Globe Talk: Vodafone's sayonara problems

Mar 10, 2006

The deal is not yet sealed, but expectations that Vodafone will abandon operating in Japan have already been welcomed by industry analysts. But while retreating from the competitive Japanese market might be a smart move on the part of the British mobile group, there is already speculation that the company might consider withdrawing from other countries too, most notably the United States.

Last Friday the British mobile-phone group acknowledged that it was in talks to sell off its Japanese unit to local technology giant Softbank headed by Masayoshi Son. While the announcement took many by surprise, it has been no secret that Japan has been a particularly hard nut for Vodafone to crack over the years.

"Vodafone has been struggling with its Japanese unit for some time and attempts to turn it around have so far met with limited, if any, success. This has frustrated Vodafone's management and investors alike," said Robin Hearn, principal analyst at London-based technology research group Ovum.

Vodafone itself bought a controlling stake in Japan Telecom five years ago, a move that many both inside and outside of the country had been skeptical about and ultimately correct in their assessment. So even as Vodafone has stepped up its presence beyond Western Europe, with its expansion into India being one of the most talked-about in the industry in recent months, its anticipated retreat from Japan is hardly surprising to most.

Yet such cynicism about Softbank becoming the new owner of the mobile giant's Japan unit is scant, as investors have largely welcomed the prospect of Softbank buying up Vodafone's Japanese operations, even though it too will face formidable opposition in trying to make headway in what is one of the world's most competitive mobile-phone markets. One advantage that Softbank will have is that it bought out the fixed-line operations of Japan Telecom in 2004, in addition to being a domestic company that has an intrinsic understanding of the local market. Vodafone currently has 15 million clients in Japan in a market estimated to be worth over $79 billion (8 trillion yen).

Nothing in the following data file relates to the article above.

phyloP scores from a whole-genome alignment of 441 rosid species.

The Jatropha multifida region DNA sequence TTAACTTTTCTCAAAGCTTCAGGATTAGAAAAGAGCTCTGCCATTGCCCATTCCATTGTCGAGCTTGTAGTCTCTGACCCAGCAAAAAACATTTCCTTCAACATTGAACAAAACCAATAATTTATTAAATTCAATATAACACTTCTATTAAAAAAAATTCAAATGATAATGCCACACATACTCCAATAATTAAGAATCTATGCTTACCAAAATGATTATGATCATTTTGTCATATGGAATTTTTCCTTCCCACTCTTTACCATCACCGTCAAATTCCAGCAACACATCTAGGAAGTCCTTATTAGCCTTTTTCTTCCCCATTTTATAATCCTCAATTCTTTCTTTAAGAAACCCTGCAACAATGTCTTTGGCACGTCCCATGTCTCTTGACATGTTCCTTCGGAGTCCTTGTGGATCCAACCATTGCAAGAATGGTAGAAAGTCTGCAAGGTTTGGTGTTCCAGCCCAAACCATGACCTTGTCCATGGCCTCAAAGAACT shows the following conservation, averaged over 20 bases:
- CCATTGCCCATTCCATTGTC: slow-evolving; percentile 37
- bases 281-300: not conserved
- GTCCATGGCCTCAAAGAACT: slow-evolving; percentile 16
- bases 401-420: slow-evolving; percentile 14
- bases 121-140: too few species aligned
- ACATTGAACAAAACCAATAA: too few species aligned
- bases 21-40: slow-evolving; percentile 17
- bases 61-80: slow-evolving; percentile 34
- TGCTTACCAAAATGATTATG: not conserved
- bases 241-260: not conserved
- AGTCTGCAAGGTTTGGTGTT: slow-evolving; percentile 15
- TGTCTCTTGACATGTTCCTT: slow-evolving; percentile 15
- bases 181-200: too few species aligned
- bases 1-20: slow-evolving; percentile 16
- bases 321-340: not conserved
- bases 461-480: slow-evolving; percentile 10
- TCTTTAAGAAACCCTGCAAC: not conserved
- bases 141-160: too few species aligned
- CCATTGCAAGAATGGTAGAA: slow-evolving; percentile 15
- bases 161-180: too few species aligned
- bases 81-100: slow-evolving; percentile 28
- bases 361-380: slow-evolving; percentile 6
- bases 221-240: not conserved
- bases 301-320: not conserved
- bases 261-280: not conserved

"An acquisition of Vodafone's Japan operations will be the completion of Softbank's march to build a full-scale telecommunications group on par with NTT and KDDI through a series of acquisitions plus internal growth," thereby making it a formidable competitor against the two Japanese mobile giants," said Gerhard Fasol, head of Eurotechnology, a technology consultancy group based in Tokyo.

"Softbank is strongly linked to Yahoo! Japan, and Yahoo! Japan demonstrated it's strength by driving eBay out of Japan -- so Softbank is already where DoCoMo and KDDI want to go. All Softbank still needed was a wireless network, and with a Vodafone acquisition, Softbank will have a wireless network much faster than expected," Fasol added.

Meanwhile, Ovum's Hearn too expressed his optimism about the deal on Softbank's part.

"Softbank makes a good buyer. It has a longstanding ambition to enter Japan's mobile market, and already owns a license. Acquiring Vodafone Japan would speed its market entry and give it a foothold in a market dominated by DoCoMo and KDDI. Of course it also needs to do rather more with it than Vodafone has been able to. Vodafone meanwhile would shed a unit that it just doesn't seem able to fix, and which certainly doesn't fit within the profile of the Vodafone investment portfolio. It might also buy Vodafone's management just a little respite after a very rough ride over the past few months," he said.

The problem instead is with Vodafone, which has had problems making headway not only in Japan, but also in the United States as well, where it has a 45-percent stake in Verizon Wireless.

Furthermore, Hearn said Vodafone Chief Executive Arun Sarin "has come under even more pressure to do something about either -- or both -- of the company's positions in Japan and the United States. So much so that without some form of positive action, there are those that have said that his position would become untenable."

Copyright 2006 by United Press International

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